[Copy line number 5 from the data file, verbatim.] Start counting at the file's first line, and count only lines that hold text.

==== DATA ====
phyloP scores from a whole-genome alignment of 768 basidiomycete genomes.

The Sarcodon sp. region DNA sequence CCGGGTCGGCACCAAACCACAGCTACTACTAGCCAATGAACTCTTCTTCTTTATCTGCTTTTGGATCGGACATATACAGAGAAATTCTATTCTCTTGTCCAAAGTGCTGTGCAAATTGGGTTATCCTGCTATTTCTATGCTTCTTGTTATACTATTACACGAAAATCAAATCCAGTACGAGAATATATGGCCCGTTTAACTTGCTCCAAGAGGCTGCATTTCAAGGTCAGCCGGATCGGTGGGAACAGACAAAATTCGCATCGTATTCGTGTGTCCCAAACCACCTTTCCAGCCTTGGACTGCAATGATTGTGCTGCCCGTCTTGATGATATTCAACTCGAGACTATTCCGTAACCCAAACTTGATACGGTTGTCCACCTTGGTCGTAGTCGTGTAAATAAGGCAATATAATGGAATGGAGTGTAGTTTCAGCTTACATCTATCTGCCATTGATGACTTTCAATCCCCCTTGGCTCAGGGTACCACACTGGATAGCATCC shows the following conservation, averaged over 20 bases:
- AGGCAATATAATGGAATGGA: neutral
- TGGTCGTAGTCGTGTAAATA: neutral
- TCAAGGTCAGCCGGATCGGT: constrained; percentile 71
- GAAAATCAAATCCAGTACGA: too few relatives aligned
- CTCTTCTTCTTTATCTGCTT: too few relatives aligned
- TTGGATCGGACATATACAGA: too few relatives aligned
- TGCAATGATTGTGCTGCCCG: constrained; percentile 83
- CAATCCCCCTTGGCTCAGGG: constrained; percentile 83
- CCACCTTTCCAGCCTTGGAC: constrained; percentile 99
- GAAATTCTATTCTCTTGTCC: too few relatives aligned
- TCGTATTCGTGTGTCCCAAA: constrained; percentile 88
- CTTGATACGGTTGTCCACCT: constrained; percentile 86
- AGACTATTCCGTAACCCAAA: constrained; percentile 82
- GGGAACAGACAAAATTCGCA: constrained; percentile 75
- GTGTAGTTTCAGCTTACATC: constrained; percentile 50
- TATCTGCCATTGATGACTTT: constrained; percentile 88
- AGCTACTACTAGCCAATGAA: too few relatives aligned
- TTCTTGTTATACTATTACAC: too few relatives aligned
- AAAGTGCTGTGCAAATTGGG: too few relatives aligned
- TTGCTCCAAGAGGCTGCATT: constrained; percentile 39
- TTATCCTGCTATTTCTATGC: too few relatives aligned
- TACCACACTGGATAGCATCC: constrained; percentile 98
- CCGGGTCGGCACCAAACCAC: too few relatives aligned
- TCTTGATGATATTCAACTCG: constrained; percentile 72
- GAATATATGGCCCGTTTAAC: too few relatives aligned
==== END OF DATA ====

- TCAAGGTCAGCCGGATCGGT: constrained; percentile 71